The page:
Looking back through my manuscript pages composed during the winter months, I invariably find sheets stained with purple fingerprints. Each summer I freeze enough blueberries to last me through the winter. What a rich violet dye these little blueberry popsicles make! Apparently, Irish bilberries possess the same quality.
Purple was one of the earliest and easiest dye colors to come by through the use of various species of berries. In addition, the royal purple of the Roman Empire was manufactured from shellfish, a process discovered by the Phoenicians, perhaps around 1400 BC, as Pliny dates it. “Although we do not know when knowledge of this dyestuff first came to Ireland, archaeological evidence shows that it was here in the seventh century AD. Dye-houses have been excavated in Roundstone in Connemara and in Inishkea in north Mayo revealed large mounds of certain shellfish broken in such a way as to denote they had been used to extract the dye.” (Mahon, 2000, p. 24).
Elderberries, as well as bilberries, were used to make a bluish-purple or violet dye, and the leaves of woad were the only native source of blue (a deep midnight shade), as indigo had yet to be imported from the Orient. It did not replace woad as a blue dyestuff until the 1600s. Other sources for purple included dandelion, purple loosestrife, and deadly nightshade.
Red was considered a lucky color, but there weren’t many sources for it. The roots of lady’s bedstraw, wild madder, and common sorrel produce a crimson color.
By contrast, yellow dyestuffs were found in abundance. Broom and gorse flowers, bracken roots, St. John’s wort, moss, meadow rue, lichens, and agrimony were used to produce yellows and light greens. Foxglove and nettles were also used for green.
Browns were produced from dulse (seaweed), lichens, oak bark, and bogbean; black from oak bark and acorns, bog sediments, and the roots of meadowsweet and yellow iris.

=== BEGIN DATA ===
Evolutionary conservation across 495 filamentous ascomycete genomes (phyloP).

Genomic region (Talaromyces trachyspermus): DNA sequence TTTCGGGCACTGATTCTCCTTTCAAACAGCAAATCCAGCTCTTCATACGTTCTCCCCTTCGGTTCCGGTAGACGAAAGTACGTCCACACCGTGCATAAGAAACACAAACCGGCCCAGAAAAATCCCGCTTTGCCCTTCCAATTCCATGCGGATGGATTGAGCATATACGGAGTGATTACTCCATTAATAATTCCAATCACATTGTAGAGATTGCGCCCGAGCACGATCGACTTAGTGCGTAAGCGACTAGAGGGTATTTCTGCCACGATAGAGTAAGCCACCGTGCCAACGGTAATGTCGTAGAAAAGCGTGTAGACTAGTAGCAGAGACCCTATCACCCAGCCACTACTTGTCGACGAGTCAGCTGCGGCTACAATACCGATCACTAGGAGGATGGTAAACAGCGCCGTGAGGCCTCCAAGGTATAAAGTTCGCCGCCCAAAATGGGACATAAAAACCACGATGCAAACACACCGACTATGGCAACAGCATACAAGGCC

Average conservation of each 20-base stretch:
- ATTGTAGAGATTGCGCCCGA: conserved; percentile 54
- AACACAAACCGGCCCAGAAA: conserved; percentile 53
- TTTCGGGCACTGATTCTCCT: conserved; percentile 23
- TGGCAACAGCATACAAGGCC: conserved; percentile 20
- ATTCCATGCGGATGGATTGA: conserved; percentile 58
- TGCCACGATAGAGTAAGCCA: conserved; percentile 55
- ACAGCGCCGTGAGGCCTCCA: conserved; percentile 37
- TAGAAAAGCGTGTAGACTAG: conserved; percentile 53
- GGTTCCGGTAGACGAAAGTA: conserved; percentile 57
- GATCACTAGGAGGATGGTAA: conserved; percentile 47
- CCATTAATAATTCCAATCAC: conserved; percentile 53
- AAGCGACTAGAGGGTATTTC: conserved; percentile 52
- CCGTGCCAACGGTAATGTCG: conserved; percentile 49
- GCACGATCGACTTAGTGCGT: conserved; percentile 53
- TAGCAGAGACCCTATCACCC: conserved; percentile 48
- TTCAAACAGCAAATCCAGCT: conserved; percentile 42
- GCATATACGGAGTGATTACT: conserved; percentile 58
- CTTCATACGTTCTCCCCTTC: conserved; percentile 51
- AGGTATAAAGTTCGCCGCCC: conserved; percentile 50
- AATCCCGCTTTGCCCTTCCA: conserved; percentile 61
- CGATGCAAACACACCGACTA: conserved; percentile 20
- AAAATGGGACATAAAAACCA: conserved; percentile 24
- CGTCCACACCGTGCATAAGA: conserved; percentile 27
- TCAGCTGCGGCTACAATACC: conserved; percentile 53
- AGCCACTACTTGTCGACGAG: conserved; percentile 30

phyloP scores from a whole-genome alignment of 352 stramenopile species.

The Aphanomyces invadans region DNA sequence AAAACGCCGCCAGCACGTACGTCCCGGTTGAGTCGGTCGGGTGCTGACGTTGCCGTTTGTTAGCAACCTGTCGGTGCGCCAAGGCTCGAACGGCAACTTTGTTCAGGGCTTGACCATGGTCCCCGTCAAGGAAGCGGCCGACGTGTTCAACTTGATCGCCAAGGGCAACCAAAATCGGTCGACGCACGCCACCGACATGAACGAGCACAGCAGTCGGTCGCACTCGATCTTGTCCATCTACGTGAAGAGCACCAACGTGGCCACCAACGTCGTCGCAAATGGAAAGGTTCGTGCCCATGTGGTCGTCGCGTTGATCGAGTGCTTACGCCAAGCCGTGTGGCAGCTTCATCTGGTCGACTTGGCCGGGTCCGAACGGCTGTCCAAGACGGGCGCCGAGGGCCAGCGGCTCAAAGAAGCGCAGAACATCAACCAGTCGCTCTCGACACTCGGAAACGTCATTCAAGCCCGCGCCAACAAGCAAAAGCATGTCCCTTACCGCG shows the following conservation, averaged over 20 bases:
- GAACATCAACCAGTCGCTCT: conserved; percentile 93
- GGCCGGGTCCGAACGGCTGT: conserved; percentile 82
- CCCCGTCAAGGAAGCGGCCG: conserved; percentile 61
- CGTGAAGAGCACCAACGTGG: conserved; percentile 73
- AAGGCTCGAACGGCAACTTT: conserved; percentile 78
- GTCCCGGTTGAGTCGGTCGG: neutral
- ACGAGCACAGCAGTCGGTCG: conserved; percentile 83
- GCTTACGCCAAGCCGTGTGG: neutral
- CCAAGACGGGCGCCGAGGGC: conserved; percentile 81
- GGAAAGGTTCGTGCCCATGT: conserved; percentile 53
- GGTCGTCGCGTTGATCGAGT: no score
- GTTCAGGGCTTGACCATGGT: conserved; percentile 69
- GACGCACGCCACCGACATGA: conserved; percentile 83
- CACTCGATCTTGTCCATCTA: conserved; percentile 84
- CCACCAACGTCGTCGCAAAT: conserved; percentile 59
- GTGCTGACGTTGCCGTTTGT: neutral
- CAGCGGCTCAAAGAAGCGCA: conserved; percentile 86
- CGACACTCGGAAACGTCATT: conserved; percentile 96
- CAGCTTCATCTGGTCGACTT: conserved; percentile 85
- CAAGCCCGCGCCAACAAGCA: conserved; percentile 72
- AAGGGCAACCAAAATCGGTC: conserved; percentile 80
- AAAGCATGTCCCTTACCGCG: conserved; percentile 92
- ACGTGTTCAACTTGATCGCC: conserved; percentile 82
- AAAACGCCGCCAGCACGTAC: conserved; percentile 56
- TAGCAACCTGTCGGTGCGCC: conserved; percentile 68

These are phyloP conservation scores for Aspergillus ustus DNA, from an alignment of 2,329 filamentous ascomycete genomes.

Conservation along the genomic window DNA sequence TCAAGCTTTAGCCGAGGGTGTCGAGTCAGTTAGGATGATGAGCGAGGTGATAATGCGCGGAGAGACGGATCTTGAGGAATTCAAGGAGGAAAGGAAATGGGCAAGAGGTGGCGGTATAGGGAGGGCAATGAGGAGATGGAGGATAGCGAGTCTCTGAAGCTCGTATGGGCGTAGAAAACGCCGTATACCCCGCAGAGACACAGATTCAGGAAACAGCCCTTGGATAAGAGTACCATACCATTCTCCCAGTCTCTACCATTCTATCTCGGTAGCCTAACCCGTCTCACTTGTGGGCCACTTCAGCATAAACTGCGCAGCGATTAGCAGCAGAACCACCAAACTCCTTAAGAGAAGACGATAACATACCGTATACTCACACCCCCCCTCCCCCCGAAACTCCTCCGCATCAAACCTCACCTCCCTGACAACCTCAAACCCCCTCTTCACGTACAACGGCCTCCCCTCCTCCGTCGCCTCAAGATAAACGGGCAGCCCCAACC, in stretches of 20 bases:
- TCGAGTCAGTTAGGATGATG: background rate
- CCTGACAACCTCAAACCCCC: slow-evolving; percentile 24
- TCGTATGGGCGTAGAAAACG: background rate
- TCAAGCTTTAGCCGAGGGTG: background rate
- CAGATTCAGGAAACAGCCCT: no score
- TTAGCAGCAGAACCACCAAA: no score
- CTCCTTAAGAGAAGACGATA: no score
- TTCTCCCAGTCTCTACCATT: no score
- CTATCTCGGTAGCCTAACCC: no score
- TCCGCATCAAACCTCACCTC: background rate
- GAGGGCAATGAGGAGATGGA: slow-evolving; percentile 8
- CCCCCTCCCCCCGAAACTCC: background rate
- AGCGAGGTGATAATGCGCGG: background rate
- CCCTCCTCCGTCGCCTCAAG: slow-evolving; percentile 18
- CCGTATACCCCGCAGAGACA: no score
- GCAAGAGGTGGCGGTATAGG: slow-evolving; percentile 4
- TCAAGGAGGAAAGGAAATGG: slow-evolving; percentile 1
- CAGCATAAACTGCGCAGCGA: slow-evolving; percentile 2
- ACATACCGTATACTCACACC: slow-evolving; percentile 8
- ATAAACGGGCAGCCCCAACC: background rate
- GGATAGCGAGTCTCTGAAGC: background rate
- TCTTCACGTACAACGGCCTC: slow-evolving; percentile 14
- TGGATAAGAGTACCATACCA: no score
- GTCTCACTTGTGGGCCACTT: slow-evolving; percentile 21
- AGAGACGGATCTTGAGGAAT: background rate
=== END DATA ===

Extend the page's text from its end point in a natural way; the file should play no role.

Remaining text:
Fading was a common problem in the use of vegetable dyes, so a process was needed to fix the color. Substances called mordants were used to pretreat wool, linen, and sometimes imported silks, for the dying process to ensure color fastness. The ancient Gaels had access to potash, lime, tannic acid, vinegar, and the ammonia in urine to use as mordants. Varying the mordant with the dyestuff was a way to increase the variety of colors.
Dyecraft was a messy and lengthy process generally done out in the open. It was women’s work, steeped in ritual and myth. Men were considered unlucky around the dye vats, perhaps as a result of a legend involving St. Ciarán (d. 548 AD), who dwelt at Clonmacnoise. As a young boy, he placed a curse on his mother’s dye pot when she shooed him away from her work. Everything she attempted to dye from that point on came out white. (Mahon, 2000, p. 29). I wonder if his curse works for preventing color bleeding in laundry?
Mahon, B. (2000). Rich and Rare: The Story of Irish Dress. Cork: Mercier Press.
Dyeplants and Dyeing: A Handbook. (1964). Baltimore: Brooklyn Botanic Garden.